research is needed before this can be determined. One focus of our research will be to study
diabetic complications in patients who receive islet transplants.
The major goal of the Emory Islet Transplant Program is for patients participating in this
study to be free of the need for insulin injections after 2 islet transplants. Because many
advances have been made in islet transplantation, the transplant team at Emory would like to
participate in this promising treatment of type 1 diabetes and, most importantly, help those
who suffer from this disease become free from daily insulin injections and avoid the
devastating complications that happen as a result of diabetes.
- Type 1 diabetes mellitus diagnosed > 5 years previously
- Body mass index less than or equal to 26
- 18 to 65 years of age
- Compliance with an optimized diabetic management plan as assessed by an Emory
- Checking and recording blood sugars at least 3 times per day
- Intensive insulin therapy (injecting insulin at least 3 times a day or using an
- Severe hypoglycemia and/or hyperglycemia. Severe hypoglycemia is defined by: episodes
requiring assistance by others and/or hypoglycemic unawareness (the inability to
recognize blood glucose < 54 mg/dL). Severe hyperglycemia is defined by: two episodes
of ketoacidosis requiring hospitalization within the past year.
- Renal dysfunction
- Severe co-existing cardiac disease, characterized by any one of these conditions:
recent myocardial infarction (within past six months); angiographic evidence of
non-correctable coronary artery disease; or evidence of ischemia on a dobutamine
- Current bacterial or fungal infection
- Baseline hemoglobin < 11.4 gm/dL in women; < 12.9 gm/dL in men.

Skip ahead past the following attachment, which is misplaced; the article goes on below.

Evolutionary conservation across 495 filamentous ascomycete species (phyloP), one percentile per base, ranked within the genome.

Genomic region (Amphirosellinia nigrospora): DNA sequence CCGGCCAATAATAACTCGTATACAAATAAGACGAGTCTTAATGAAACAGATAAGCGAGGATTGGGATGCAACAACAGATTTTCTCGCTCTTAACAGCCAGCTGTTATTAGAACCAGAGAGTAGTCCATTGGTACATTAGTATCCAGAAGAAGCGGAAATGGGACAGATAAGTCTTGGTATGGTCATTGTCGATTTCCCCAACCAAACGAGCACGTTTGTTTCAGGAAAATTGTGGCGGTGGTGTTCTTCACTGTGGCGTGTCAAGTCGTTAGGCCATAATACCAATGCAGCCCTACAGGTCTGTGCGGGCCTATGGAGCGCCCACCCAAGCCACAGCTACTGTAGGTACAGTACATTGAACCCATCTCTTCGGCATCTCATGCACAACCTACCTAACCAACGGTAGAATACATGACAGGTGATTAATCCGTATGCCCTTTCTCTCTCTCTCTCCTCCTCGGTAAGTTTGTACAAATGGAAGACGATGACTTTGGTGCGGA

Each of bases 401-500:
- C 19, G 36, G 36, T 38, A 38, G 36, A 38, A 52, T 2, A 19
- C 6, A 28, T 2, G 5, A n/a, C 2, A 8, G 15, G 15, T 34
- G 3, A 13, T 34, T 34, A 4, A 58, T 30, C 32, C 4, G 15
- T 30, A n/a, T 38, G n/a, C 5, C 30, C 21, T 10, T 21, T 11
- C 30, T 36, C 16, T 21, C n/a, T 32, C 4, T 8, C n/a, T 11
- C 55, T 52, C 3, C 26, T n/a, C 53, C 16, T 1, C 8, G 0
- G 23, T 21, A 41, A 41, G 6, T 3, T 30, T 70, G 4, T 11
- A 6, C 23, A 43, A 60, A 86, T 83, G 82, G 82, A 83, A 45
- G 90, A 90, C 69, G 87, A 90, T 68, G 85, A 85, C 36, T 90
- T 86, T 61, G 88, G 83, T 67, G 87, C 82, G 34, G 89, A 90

- Positive tests for human immunodeficiency virus (HIV), or hepatitis B or C
- Negative antibody test for varicella zoster virus (subjects may be reconsidered if
they receive the vaccination and convert to a positive antibody)
- History of malignancy (except squamous or basal cell skin carcinoma)
- Previous/concurrent organ transplantation
- Presence of HLA panel reactive antibodies > 20%
- Active peptic ulcer disease
- Evidence of gallbladder disease including cholecystitis and cholelithiasis
- Evidence of liver disease including hepatic neoplasm, portal hypertension, or
persistently abnormal liver function tests.
- Persistent coagulopathy or current use of anticoagulants (not including aspirin)
- Sickle cell anemia
- Positive pregnancy test, intent for future pregnancy, failure to follow effective
contraceptive measures, or presently breastfeeding
- Active alcohol or substance abuse. This includes smoking (must be abstinent for six
months). Active alcohol abuse should be considered using the current National
Institute on Alcohol Abuse and Alcoholism (NIAAA) definitions.
- Psychiatric disorder making the subject not a suitable candidate for transplantation
- Current use of systemic steroid medications
- Evidence of insulin resistance (insulin requirement > 1.2 units/kg/day)
- Inability to provide informed consent
- Any condition or any circumstance that makes it unsafe to undergo an islet transplant